Skip to main content

Ethereum Architecture

A high level Ethereum application architecture

Smart Contracts

The Ethereum blockchain is, before anything else, a network. As of Ethereum 1.x, each node in the network includes an (eventually) identical copy of a virtual computer. These nodes communicate together to stay in sync while still being able to evolve their state.

At the core of the Virtual Computer, sits the Ethereum Virtual Machine (or EVM) that is in charge of "executing" transactions to alter the data stored in it. You can think of it as the operating system of a distributed computer. Among other things, it stores the ledger that keeps track of the ether balances of each account. Ether is the native currency of the Ethereum ecosystem. Smart contracts are the equivalent of apps running inside of the EVM. They can store data and have methods that can be invoked by users or other smart contracts. As these applications consume resources on the EVM (compute, storage...), they can only run if the caller supplies "gas", which is spent to cover the cost of these resources. Gas is paid in Ether.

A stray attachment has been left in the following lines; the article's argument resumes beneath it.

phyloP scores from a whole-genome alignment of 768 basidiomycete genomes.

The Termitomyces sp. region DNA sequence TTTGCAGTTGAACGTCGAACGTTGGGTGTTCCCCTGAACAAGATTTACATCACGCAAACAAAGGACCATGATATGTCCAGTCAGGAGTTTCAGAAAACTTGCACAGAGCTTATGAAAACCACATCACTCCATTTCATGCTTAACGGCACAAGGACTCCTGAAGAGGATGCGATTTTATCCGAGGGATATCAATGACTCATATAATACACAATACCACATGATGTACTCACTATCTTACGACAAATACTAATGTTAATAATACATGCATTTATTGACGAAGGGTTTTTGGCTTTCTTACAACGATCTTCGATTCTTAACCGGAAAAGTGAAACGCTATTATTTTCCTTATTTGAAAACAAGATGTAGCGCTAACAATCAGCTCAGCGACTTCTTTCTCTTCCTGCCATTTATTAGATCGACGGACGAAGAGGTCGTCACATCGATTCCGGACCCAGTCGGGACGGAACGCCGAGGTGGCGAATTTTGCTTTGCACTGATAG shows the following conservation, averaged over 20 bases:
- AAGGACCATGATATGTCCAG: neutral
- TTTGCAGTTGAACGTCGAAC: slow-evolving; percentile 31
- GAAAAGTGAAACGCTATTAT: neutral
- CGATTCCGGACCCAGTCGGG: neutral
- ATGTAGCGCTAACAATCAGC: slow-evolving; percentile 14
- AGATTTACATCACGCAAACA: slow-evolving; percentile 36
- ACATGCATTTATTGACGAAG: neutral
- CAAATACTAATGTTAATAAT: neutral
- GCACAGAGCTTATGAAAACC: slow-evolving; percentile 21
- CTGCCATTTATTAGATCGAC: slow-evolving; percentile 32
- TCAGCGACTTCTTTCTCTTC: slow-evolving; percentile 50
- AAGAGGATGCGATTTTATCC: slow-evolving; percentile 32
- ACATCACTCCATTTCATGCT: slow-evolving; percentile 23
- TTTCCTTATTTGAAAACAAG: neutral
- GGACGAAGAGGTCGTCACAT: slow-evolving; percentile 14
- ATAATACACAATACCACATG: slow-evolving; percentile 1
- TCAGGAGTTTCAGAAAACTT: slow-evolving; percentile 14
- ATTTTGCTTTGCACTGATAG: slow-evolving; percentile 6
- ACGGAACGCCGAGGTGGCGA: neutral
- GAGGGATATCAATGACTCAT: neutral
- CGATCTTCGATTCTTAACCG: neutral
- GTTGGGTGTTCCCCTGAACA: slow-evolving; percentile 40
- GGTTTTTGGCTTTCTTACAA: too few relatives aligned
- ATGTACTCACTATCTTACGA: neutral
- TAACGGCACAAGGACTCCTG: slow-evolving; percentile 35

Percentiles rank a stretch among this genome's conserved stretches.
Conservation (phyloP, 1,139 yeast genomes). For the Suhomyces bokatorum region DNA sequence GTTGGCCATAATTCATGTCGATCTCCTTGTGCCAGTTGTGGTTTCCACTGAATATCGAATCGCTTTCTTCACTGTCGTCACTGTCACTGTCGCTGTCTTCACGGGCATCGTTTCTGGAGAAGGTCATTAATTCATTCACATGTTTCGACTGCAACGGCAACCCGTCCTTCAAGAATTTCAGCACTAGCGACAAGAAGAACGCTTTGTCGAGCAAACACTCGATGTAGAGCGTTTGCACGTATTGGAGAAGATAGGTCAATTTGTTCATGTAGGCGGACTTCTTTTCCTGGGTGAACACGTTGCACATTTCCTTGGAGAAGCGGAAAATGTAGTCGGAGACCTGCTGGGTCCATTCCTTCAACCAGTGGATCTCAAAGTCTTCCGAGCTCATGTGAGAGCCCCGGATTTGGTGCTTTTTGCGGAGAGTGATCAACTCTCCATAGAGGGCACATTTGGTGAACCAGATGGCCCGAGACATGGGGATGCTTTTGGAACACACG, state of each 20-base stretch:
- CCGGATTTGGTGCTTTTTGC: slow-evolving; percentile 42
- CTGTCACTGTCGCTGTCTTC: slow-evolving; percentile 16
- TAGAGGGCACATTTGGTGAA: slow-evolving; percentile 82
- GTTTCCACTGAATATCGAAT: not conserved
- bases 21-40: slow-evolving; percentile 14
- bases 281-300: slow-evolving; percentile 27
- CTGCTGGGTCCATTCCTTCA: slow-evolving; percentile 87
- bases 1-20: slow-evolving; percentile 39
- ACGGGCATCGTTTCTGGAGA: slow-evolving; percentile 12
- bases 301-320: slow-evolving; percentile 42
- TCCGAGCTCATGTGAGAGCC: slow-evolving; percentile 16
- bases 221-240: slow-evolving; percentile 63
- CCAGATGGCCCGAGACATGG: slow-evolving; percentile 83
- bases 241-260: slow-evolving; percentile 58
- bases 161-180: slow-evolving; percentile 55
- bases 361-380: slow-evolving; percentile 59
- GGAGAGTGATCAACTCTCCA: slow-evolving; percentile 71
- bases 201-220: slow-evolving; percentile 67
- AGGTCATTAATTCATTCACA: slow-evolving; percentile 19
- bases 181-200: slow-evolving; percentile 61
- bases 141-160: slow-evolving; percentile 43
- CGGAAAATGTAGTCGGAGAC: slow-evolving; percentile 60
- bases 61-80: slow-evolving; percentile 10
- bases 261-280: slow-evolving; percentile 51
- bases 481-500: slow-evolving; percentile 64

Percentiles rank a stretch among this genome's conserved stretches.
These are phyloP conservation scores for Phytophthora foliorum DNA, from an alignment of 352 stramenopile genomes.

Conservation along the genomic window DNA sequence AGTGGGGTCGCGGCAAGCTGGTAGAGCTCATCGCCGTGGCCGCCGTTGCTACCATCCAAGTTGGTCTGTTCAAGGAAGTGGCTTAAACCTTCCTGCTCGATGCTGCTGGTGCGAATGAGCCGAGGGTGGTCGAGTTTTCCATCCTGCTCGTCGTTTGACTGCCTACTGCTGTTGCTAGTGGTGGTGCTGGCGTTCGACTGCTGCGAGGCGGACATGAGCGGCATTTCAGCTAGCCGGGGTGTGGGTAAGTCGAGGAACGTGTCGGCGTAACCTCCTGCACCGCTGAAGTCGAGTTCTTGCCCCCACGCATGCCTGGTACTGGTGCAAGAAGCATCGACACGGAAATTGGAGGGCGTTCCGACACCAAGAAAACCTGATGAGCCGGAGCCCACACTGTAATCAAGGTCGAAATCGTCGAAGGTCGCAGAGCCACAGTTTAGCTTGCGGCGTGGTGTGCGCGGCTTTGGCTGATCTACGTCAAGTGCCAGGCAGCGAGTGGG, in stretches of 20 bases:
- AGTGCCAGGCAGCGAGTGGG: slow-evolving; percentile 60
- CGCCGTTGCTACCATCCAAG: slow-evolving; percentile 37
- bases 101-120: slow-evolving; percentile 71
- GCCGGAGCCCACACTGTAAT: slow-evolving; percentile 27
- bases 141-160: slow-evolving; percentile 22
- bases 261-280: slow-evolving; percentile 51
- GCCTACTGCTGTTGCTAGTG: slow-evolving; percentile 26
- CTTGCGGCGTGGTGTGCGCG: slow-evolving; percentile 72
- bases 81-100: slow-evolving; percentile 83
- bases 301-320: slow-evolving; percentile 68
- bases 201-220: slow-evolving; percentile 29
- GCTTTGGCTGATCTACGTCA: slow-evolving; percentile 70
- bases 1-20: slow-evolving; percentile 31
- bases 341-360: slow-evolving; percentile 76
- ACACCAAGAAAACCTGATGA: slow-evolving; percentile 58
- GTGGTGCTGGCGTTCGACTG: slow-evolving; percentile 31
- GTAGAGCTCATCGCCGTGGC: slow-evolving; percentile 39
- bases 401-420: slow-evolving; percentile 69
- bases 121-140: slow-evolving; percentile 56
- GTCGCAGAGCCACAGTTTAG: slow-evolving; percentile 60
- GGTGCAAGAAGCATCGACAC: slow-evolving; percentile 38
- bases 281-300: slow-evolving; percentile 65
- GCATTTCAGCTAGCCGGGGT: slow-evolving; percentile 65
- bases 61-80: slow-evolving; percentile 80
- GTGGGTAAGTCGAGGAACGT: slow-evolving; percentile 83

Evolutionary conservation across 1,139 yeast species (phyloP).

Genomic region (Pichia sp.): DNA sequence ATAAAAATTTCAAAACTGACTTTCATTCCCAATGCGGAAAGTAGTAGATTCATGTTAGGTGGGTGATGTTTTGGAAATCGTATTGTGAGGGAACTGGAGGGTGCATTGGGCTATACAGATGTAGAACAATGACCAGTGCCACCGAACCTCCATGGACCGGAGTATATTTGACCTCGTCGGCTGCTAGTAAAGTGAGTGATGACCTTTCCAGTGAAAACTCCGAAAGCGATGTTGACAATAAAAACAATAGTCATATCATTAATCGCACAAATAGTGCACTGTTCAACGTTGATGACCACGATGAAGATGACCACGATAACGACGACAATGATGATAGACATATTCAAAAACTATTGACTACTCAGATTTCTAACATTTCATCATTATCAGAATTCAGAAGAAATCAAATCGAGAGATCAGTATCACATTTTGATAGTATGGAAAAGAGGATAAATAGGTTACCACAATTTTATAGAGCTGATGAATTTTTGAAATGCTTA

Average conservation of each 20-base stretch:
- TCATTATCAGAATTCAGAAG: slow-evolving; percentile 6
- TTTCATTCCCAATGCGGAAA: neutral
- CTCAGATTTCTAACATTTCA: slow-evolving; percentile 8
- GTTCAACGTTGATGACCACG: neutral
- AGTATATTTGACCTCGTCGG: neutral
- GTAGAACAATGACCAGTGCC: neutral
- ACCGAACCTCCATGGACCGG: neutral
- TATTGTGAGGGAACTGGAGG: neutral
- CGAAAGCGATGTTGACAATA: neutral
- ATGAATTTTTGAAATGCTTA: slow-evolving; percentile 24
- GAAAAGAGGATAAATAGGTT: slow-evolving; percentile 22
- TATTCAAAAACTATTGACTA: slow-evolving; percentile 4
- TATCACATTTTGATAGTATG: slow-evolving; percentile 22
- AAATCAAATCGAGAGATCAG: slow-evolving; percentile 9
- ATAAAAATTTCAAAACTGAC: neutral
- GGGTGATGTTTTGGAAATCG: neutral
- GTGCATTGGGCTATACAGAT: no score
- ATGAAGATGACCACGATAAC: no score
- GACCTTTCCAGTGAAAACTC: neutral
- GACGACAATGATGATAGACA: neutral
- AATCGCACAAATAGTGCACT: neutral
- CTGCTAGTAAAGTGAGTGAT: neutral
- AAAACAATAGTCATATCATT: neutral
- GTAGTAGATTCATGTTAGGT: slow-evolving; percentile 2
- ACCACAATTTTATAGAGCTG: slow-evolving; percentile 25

In order to communicate with the distributed computer each node provides an RPC interface: it is a way to send transactions, as well as read state. These interfaces are fairly standardized which means that users could, in theory, connect to any node. The RPC calls can be used to transfer funds, but, more importantly to execute transactions in smart contracts.

To make it easy to interface with smart contracts, developers are building "dapps" (distributed apps), which are generally only using state stored in the EVM with a user-friendly interface (almost always web-based). Since the state of each application is "public", multiple dapps can be built for the same smart contract. Some advanced dapps will let users interact with several smart contracts in single interface.

Finally, wallets are "wrappers" around private keys that let user sign messages and transactions sent through Dapps and RPC to distributed computer. These wallets can also store valuable state for users such as their balance of Ether, or even data from some specific smart contracts, such as their balances of certain tokens.

Given the popularity of the Ethereum mainnet, several side-chains and "layer 2" have emerged. They provide a very similar architecture and can be "connected" to the Ethereum mainnet through "gateways" whose role is to transfer tokens from a network to another.